Albom's expressly stated notion that life was more satisfying before the invention of time measurement is unsupportable. Time measurement actually began with prehistoric man, long before Dor, and cave dwelling isn't my idea of a fulfilling life. There's an undertone in Albom's story -- simplicity is good, progress is bad -- that is reflected in Albom's vision of a future in which people have "forgotten how to feel." A few hundred years from now, Albom posits, people will long for "a simpler, more satisfying world." Albom's peek at the future is a denial of history: life might have been simpler in biblical times, but it was also shorter and more difficult. Lives were consumed by the struggle to survive. The slaves who were building the Tower of Babel had little opportunity to feel grateful for their existence. The ensuing millennia haven't made people any less capable of "feeling," and it's difficult to believe that humans will lose that innate ability as time marches on. People are fond of believing that everything was better in the past, but as Woody Allen recently demonstrated, the present is a better place in which to live.

Of course, parables aren't meant to be taken literally, and if one reads the story solely as a reminder of the need to appreciate whatever time we have, the message resonates. There are conventional novels that make the same point with greater depth and more subtlety (The Chequer Board is a favorite), but parables aren't meant to be subtle or deep. Nor are the gaps in internal logic as important in a parable as they would be in a different kind of story. At its root, The Time Keeper tells a good story, has a sweet ending, and delivers half of a universal truth -- but only half.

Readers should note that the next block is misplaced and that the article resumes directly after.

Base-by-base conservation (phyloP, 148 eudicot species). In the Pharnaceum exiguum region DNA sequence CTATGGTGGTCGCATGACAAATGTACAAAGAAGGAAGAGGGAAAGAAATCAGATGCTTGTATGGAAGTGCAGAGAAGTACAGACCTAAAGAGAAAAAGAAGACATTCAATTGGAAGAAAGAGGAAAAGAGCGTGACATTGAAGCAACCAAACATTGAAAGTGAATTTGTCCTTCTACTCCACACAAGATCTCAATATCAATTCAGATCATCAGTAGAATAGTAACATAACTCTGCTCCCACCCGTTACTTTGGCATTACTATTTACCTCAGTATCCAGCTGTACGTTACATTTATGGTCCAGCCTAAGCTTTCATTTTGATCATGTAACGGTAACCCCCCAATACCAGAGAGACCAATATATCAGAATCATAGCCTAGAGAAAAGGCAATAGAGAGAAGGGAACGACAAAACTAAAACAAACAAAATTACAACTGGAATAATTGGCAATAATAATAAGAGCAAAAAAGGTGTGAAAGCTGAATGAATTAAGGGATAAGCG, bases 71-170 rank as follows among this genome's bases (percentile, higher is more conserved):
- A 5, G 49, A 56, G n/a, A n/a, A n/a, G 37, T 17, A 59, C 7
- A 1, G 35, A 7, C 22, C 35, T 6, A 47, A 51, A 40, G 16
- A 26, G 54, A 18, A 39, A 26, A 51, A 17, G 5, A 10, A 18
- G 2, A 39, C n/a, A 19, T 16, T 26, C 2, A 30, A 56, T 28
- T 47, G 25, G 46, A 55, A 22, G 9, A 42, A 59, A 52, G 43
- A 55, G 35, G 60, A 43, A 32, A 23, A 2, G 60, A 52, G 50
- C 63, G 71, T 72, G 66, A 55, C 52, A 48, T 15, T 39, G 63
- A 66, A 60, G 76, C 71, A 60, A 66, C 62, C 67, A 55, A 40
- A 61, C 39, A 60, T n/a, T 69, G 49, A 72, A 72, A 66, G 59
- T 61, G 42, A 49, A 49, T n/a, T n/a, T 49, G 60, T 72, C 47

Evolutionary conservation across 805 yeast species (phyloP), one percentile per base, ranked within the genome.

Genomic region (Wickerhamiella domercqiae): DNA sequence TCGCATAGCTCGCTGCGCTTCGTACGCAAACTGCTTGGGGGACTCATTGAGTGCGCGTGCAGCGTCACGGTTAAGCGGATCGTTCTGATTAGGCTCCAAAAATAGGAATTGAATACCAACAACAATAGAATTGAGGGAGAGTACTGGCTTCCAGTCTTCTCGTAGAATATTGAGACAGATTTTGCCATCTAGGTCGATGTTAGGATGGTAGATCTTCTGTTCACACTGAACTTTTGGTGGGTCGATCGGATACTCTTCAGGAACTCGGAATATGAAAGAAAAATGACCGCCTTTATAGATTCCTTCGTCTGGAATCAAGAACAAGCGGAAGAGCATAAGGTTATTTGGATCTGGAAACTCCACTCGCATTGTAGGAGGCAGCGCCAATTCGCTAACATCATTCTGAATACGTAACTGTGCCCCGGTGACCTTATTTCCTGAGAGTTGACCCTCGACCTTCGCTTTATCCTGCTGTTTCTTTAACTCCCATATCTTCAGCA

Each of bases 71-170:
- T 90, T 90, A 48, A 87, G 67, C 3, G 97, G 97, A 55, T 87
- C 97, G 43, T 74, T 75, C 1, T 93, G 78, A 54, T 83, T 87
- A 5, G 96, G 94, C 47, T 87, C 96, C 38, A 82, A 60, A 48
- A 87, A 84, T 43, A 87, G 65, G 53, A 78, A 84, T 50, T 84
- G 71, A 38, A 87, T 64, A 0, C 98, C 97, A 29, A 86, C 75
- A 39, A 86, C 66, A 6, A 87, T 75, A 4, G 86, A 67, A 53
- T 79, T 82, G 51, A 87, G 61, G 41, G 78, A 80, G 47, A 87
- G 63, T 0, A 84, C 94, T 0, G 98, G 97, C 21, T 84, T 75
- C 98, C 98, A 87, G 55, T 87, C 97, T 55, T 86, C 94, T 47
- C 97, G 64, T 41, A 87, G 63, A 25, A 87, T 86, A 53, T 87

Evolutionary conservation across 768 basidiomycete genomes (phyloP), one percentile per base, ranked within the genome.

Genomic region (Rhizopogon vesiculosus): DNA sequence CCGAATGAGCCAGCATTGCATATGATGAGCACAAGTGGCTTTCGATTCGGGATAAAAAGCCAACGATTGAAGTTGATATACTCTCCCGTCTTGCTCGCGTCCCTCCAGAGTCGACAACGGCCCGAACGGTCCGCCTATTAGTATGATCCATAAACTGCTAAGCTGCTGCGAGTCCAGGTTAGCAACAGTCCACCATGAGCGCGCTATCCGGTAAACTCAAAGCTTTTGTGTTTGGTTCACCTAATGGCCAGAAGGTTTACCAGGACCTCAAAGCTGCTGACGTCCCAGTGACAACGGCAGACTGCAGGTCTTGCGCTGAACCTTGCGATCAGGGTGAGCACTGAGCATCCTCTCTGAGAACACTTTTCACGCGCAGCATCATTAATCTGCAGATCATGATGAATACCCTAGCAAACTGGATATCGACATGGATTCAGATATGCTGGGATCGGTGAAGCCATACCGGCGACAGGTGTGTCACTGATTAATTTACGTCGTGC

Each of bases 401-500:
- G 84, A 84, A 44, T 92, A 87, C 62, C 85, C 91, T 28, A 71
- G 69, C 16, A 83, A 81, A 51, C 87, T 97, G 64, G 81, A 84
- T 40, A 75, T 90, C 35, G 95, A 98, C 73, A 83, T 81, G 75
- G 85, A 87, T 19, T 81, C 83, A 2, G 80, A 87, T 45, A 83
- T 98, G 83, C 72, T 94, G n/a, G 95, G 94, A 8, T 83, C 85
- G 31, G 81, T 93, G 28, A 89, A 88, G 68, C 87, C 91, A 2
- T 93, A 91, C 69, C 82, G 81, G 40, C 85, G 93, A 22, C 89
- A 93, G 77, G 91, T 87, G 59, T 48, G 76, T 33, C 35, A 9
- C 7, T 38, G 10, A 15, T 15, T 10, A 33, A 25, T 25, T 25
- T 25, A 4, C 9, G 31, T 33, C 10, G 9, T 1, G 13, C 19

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Showing 1-3 of 3 posts in this discussion
Initial post: Dec 29, 2013, 1:58:04 PM PST
DQcycle says:
cynical viewpoint, I did not interpret the "undertone" that way. I viewed it as "what is time, really?" I felt it was left up to me to determine how I view time and what am I going to do with it... Dor's life was simple because of the lack of it's lack of technology and modern traps, but he was obsessed with time even in those simpler times. Life in "simple times" was not so simple, it was hard, grueling and about survival. Being an outcast was not so simple in biblical times, in fact perhaps in some ways it's easier to survive as an outcast in todays world, you just pick up and move and start over, not so for Dor. For me the story relayed the point that all we truly have when we come into this world is time and it's what we do with that matters.

Posted on Nov 24, 2015, 5:25:50 AM PST
These comments are so true.

In reply to an earlier post on Apr 1, 2016, 8:17:27 PM PDT
I can't agree that Albom leaves it up to the reader to decide what to do with time. He sort of beats the reader over the head with the idea that it's wrong to try to extend or shorten your life, or even to pay attention to the material world. The whole point of the story is that God punished Dor for measuring time, which just doesn't make a lot of sense. It isn't sinful to wear a watch.